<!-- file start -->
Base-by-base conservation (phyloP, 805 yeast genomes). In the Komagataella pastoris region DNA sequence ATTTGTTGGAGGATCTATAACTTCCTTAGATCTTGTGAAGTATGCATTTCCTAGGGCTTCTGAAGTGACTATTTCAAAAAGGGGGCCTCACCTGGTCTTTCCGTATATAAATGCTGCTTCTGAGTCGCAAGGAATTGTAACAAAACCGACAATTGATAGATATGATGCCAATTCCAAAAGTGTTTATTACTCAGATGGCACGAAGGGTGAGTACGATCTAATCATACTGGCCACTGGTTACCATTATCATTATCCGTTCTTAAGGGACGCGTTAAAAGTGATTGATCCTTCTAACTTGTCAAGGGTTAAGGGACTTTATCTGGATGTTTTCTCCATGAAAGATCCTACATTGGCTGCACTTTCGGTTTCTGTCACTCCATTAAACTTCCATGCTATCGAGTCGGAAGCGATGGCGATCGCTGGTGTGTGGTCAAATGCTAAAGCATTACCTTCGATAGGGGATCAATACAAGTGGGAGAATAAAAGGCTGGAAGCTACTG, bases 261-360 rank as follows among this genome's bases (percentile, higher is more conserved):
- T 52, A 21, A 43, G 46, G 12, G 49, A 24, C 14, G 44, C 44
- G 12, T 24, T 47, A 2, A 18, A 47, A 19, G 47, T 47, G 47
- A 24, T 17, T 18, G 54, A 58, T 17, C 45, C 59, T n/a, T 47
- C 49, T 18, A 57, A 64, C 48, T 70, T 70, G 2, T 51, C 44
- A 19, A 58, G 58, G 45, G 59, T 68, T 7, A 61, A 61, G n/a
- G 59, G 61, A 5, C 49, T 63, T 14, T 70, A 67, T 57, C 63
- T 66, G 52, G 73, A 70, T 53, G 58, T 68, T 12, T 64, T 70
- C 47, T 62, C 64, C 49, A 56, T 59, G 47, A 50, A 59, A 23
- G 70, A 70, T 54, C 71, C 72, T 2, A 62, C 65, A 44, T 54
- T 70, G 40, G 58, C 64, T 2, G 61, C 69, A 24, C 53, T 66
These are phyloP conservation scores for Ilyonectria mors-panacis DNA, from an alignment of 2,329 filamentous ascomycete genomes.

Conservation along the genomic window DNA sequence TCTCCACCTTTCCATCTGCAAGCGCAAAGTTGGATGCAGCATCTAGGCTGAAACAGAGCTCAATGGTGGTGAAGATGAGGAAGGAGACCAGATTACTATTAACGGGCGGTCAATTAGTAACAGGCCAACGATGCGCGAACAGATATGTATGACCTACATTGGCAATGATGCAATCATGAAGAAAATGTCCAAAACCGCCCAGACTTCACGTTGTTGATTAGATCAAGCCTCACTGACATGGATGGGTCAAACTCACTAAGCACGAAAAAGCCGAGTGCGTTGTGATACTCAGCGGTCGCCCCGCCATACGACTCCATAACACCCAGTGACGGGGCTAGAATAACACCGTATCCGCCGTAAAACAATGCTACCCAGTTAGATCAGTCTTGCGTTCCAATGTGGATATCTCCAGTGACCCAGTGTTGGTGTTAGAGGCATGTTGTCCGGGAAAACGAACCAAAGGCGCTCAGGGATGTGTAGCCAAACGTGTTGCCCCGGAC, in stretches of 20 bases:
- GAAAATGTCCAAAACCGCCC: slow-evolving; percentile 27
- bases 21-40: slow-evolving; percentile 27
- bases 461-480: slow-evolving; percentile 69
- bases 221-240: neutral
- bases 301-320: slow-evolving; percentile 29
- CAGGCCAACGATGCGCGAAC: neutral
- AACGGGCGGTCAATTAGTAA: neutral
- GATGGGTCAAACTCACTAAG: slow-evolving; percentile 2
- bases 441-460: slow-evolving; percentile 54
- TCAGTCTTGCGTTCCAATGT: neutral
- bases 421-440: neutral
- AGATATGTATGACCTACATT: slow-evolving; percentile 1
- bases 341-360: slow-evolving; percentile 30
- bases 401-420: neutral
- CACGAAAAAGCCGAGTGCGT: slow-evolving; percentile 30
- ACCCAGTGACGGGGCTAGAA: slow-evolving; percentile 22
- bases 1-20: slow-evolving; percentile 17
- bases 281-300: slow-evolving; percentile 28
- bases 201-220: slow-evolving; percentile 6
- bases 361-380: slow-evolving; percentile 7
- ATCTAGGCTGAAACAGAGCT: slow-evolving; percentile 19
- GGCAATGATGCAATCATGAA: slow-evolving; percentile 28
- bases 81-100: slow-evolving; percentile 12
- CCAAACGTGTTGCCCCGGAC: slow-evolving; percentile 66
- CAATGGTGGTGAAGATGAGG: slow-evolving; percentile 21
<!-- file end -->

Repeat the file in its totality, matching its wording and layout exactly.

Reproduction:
Base-by-base conservation (phyloP, 805 yeast genomes). In the Komagataella pastoris region DNA sequence ATTTGTTGGAGGATCTATAACTTCCTTAGATCTTGTGAAGTATGCATTTCCTAGGGCTTCTGAAGTGACTATTTCAAAAAGGGGGCCTCACCTGGTCTTTCCGTATATAAATGCTGCTTCTGAGTCGCAAGGAATTGTAACAAAACCGACAATTGATAGATATGATGCCAATTCCAAAAGTGTTTATTACTCAGATGGCACGAAGGGTGAGTACGATCTAATCATACTGGCCACTGGTTACCATTATCATTATCCGTTCTTAAGGGACGCGTTAAAAGTGATTGATCCTTCTAACTTGTCAAGGGTTAAGGGACTTTATCTGGATGTTTTCTCCATGAAAGATCCTACATTGGCTGCACTTTCGGTTTCTGTCACTCCATTAAACTTCCATGCTATCGAGTCGGAAGCGATGGCGATCGCTGGTGTGTGGTCAAATGCTAAAGCATTACCTTCGATAGGGGATCAATACAAGTGGGAGAATAAAAGGCTGGAAGCTACTG, bases 261-360 rank as follows among this genome's bases (percentile, higher is more conserved):
- T 52, A 21, A 43, G 46, G 12, G 49, A 24, C 14, G 44, C 44
- G 12, T 24, T 47, A 2, A 18, A 47, A 19, G 47, T 47, G 47
- A 24, T 17, T 18, G 54, A 58, T 17, C 45, C 59, T n/a, T 47
- C 49, T 18, A 57, A 64, C 48, T 70, T 70, G 2, T 51, C 44
- A 19, A 58, G 58, G 45, G 59, T 68, T 7, A 61, A 61, G n/a
- G 59, G 61, A 5, C 49, T 63, T 14, T 70, A 67, T 57, C 63
- T 66, G 52, G 73, A 70, T 53, G 58, T 68, T 12, T 64, T 70
- C 47, T 62, C 64, C 49, A 56, T 59, G 47, A 50, A 59, A 23
- G 70, A 70, T 54, C 71, C 72, T 2, A 62, C 65, A 44, T 54
- T 70, G 40, G 58, C 64, T 2, G 61, C 69, A 24, C 53, T 66
These are phyloP conservation scores for Ilyonectria mors-panacis DNA, from an alignment of 2,329 filamentous ascomycete genomes.

Conservation along the genomic window DNA sequence TCTCCACCTTTCCATCTGCAAGCGCAAAGTTGGATGCAGCATCTAGGCTGAAACAGAGCTCAATGGTGGTGAAGATGAGGAAGGAGACCAGATTACTATTAACGGGCGGTCAATTAGTAACAGGCCAACGATGCGCGAACAGATATGTATGACCTACATTGGCAATGATGCAATCATGAAGAAAATGTCCAAAACCGCCCAGACTTCACGTTGTTGATTAGATCAAGCCTCACTGACATGGATGGGTCAAACTCACTAAGCACGAAAAAGCCGAGTGCGTTGTGATACTCAGCGGTCGCCCCGCCATACGACTCCATAACACCCAGTGACGGGGCTAGAATAACACCGTATCCGCCGTAAAACAATGCTACCCAGTTAGATCAGTCTTGCGTTCCAATGTGGATATCTCCAGTGACCCAGTGTTGGTGTTAGAGGCATGTTGTCCGGGAAAACGAACCAAAGGCGCTCAGGGATGTGTAGCCAAACGTGTTGCCCCGGAC, in stretches of 20 bases:
- GAAAATGTCCAAAACCGCCC: slow-evolving; percentile 27
- bases 21-40: slow-evolving; percentile 27
- bases 461-480: slow-evolving; percentile 69
- bases 221-240: neutral
- bases 301-320: slow-evolving; percentile 29
- CAGGCCAACGATGCGCGAAC: neutral
- AACGGGCGGTCAATTAGTAA: neutral
- GATGGGTCAAACTCACTAAG: slow-evolving; percentile 2
- bases 441-460: slow-evolving; percentile 54
- TCAGTCTTGCGTTCCAATGT: neutral
- bases 421-440: neutral
- AGATATGTATGACCTACATT: slow-evolving; percentile 1
- bases 341-360: slow-evolving; percentile 30
- bases 401-420: neutral
- CACGAAAAAGCCGAGTGCGT: slow-evolving; percentile 30
- ACCCAGTGACGGGGCTAGAA: slow-evolving; percentile 22
- bases 1-20: slow-evolving; percentile 17
- bases 281-300: slow-evolving; percentile 28
- bases 201-220: slow-evolving; percentile 6
- bases 361-380: slow-evolving; percentile 7
- ATCTAGGCTGAAACAGAGCT: slow-evolving; percentile 19
- GGCAATGATGCAATCATGAA: slow-evolving; percentile 28
- bases 81-100: slow-evolving; percentile 12
- CCAAACGTGTTGCCCCGGAC: slow-evolving; percentile 66
- CAATGGTGGTGAAGATGAGG: slow-evolving; percentile 21